Thursday, October 23, 2008

Luke Buda's first single off his new release, Vesuvius

For folks who were at the Bishop Phoenix Foundation show, you might recognize Luke Buda as the fella who sang Purple Rain at the end.

Despite the cheery gloss of the tune, there is a deeper melancholy (melancholic?) streak in most of Luke's lyrics which makes a certain fan in Atlanta worry about his Middle European psyche.

The track is called My Imminent Demise. :)

Luke, along with so many other great artists, is on Arch Hill.

Wednesday, October 22, 2008

The passage of certain nicknames

Babbo is outgrowing certain nicknames he's had for years. Namely, he's no longer Sucky Sucky Parasite and becoming less of a Midget and more of a Dude. It kind of makes me sad.

Monday, October 20, 2008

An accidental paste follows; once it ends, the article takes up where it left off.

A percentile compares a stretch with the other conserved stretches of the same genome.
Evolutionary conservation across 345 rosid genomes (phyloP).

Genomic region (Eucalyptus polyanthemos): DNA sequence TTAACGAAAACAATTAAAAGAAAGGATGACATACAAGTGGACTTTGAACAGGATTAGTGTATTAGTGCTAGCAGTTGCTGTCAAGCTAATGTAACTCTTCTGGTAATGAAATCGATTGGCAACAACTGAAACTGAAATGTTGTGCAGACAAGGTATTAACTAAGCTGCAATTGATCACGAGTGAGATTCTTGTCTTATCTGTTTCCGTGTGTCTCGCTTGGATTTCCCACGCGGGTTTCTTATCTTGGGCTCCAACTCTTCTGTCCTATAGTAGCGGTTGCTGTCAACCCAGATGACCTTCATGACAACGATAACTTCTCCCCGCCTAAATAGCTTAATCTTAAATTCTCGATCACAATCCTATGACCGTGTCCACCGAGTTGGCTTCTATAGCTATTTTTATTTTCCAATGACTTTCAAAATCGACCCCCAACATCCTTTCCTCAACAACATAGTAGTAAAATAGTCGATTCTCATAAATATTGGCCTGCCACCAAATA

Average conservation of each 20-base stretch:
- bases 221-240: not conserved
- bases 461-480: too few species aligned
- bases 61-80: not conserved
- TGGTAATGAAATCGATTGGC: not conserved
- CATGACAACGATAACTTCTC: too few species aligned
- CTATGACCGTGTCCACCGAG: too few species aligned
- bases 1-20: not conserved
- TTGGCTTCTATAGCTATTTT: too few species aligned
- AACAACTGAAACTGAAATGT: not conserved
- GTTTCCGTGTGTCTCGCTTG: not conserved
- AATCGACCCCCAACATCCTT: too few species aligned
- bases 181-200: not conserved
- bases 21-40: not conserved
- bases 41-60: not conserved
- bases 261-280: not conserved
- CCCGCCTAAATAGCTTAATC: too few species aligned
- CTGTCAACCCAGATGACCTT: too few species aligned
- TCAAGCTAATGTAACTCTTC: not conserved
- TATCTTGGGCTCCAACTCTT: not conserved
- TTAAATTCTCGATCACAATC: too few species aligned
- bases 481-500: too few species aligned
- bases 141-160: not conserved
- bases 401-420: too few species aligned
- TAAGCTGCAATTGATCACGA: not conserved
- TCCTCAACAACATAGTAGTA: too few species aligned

Some bastard hit the Sierra Phantom

The Sierra Phantom is my homey. He lives a block away from here, and he always has a smile for me when we pass each other on our bikes. Thankfully, he is a tough man and will be okay. Thanks for the coverage, Tom.

Hit and Run Accident Sends the "Phantom" to Hospital
Written by Tom Woods
Monday, 20 October 2008

The well known Bishop fishing guide and glitter fly manufacturer known as “the Sierra Phantom,” was hit by car while riding his bicycle near Pleasant Valley reservoir on Friday night.

Highway Patrol Officers report that a vehicle sideswiped the Phantom, also known as J.P. Glover, causing the bicyclist to lose control. The driver left the scene, and despite a “extensive search,” officers were unable to find the suspect vehicle.